How Did This Get Here?
by Murray Nicholson
Scattered on the plains in front of the Rocky Mountain Foothills are tens of thousands of large boulders, the extraordinary remains of the ice age in Alberta. These pinkish or purplish quartzite boulders are part of the Foothills Erratics Train, a narrow area extending 600 kilometres southeast from Jasper National Park to the international border.
According to the current theory, the Foothills Erratics Train originated towards the end of the last ice age when a landslide similar to the Frank Slide dropped millions of tons of rock onto the surface of a glacier, near the town of Jasper. The glacier carried the rock out of the mountains into the foothills where it was deflected toward the southeast by the edge of the continental glacier. The boulders were deposited in their present pattern as movement ceased and the glacier eventually melted.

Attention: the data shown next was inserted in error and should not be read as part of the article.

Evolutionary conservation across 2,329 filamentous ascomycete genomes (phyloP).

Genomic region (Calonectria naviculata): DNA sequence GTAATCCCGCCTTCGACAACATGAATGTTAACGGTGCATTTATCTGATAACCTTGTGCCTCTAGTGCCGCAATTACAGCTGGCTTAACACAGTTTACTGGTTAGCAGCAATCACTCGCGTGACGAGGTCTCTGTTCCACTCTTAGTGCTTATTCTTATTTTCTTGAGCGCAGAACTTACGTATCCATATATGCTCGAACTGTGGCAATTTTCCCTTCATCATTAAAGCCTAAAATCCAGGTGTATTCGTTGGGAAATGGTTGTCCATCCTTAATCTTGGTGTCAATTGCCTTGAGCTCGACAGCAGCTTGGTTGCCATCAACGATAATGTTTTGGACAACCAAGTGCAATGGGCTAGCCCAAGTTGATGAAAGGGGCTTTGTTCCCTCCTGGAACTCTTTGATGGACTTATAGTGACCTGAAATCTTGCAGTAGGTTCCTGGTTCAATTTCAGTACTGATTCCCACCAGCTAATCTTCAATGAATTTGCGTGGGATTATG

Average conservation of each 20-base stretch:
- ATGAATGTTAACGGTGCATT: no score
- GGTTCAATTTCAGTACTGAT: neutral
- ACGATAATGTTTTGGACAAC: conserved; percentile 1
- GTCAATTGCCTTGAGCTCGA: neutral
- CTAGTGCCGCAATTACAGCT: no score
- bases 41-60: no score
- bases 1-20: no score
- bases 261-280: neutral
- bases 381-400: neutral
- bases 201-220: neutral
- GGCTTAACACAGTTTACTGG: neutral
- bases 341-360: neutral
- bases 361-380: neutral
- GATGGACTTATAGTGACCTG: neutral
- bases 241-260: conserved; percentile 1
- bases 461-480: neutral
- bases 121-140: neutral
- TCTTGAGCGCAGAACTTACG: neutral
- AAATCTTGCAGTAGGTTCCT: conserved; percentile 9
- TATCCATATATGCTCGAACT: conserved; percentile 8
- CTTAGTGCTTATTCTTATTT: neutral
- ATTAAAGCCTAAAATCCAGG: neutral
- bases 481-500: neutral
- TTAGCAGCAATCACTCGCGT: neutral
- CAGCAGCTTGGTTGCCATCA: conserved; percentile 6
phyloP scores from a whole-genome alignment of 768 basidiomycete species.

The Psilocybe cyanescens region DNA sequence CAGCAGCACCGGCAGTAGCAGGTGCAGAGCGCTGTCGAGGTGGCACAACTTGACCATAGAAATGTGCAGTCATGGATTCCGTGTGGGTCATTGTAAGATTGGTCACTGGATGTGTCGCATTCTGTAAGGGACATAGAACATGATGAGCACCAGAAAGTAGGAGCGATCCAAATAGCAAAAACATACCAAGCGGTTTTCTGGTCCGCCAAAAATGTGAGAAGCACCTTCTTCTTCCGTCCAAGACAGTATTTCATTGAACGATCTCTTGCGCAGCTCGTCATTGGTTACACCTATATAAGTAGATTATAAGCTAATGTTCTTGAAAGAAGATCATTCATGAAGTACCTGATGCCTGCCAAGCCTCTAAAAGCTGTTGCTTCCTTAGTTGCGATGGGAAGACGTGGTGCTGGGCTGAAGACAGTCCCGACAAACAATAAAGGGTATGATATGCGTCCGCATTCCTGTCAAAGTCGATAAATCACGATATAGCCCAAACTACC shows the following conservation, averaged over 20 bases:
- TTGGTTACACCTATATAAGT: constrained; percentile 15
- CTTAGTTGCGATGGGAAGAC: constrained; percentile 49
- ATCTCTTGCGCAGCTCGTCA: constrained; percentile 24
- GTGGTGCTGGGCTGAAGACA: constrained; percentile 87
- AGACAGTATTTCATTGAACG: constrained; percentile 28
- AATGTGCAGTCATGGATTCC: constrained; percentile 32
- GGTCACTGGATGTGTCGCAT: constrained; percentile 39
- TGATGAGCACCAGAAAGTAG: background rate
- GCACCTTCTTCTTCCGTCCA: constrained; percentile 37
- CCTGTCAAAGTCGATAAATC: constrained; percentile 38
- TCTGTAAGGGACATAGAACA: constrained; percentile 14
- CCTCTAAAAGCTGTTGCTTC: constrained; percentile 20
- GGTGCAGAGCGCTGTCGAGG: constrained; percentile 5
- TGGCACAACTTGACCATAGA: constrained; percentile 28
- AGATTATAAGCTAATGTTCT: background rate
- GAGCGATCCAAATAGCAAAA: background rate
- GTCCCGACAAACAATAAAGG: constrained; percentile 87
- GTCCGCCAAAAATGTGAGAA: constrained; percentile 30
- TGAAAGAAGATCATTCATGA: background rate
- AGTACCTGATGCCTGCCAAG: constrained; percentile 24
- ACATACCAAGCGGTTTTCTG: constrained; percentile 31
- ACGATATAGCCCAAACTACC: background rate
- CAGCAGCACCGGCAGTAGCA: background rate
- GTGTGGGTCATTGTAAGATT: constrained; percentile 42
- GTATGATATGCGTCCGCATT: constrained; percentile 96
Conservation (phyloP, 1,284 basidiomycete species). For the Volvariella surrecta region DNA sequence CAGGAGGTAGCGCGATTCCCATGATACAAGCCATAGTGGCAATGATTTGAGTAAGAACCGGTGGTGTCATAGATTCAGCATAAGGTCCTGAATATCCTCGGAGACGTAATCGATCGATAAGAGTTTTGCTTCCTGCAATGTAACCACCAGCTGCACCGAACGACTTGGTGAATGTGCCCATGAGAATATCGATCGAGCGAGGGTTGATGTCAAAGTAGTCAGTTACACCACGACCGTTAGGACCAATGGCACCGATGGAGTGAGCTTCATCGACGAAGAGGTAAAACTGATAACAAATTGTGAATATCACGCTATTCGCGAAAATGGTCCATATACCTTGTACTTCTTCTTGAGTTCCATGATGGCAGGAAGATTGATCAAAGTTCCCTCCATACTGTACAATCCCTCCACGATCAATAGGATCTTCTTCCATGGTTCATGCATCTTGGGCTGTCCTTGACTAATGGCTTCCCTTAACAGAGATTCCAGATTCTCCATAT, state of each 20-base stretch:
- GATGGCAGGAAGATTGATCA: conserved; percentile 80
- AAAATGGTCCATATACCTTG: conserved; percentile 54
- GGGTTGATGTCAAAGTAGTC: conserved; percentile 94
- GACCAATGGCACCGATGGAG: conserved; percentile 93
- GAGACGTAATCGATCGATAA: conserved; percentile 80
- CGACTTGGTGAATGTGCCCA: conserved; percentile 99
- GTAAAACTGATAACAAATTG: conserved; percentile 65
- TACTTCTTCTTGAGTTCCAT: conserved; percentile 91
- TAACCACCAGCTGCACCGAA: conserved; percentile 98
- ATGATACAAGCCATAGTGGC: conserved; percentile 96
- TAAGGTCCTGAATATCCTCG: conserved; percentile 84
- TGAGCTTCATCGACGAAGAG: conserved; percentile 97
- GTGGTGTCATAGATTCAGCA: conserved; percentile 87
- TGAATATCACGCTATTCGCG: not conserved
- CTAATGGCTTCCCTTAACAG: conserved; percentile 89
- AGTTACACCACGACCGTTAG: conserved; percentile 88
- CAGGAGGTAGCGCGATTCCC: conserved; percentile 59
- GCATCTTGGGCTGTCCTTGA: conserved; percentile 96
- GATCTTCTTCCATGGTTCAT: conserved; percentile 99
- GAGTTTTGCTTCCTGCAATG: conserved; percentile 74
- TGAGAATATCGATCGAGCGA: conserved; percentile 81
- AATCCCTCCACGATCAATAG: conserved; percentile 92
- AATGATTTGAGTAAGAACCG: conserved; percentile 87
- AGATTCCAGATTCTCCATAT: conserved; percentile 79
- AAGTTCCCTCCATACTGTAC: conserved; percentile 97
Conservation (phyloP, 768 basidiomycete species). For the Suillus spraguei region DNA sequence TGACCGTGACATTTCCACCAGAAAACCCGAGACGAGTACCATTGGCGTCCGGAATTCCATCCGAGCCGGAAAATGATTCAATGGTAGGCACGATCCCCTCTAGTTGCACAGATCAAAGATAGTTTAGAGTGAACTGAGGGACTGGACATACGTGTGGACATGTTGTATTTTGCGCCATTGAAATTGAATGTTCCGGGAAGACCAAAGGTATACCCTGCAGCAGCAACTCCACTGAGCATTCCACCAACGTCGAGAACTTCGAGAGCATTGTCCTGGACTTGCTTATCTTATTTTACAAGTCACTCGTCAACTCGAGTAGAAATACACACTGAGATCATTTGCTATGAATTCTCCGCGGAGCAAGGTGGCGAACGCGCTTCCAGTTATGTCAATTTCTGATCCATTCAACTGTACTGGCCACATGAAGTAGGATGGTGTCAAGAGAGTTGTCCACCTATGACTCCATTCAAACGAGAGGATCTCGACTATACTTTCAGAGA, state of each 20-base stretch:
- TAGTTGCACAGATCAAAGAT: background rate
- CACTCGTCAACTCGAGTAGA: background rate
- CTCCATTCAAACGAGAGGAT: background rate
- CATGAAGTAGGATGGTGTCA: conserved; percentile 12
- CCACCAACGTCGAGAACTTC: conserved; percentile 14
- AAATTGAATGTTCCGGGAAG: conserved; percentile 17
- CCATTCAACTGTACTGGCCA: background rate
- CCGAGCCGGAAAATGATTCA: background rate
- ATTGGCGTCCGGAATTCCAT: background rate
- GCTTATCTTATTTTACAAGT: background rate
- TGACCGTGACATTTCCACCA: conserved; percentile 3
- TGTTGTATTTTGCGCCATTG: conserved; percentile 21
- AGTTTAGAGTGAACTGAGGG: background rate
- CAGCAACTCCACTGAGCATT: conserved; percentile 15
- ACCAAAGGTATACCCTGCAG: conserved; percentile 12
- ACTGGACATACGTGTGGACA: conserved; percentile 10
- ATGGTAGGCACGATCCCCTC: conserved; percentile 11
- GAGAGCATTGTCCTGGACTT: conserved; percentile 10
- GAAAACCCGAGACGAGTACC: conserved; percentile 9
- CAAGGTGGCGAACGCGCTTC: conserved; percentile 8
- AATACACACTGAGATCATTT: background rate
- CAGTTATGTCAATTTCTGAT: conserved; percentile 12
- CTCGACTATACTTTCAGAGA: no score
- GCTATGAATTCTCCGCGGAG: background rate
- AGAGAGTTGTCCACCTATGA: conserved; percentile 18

One erratic, called Split Rock, can be found on the northern edge of Calgary, where Centre Street crosses Beddington Creek. The largest of the foothills erratics, called Big Rock, is located in the middle of a field, a few kilometres west of Okotoks. Above the ground, this rock measures about 45 x 20 x 10 metres and is estimated to weigh over 18,000 tons. The ice sheet which carried it to this location would have been at least 60 metres thick and 180 metres wide.
Today, these boulders are one of the interesting landscape features of Alberta.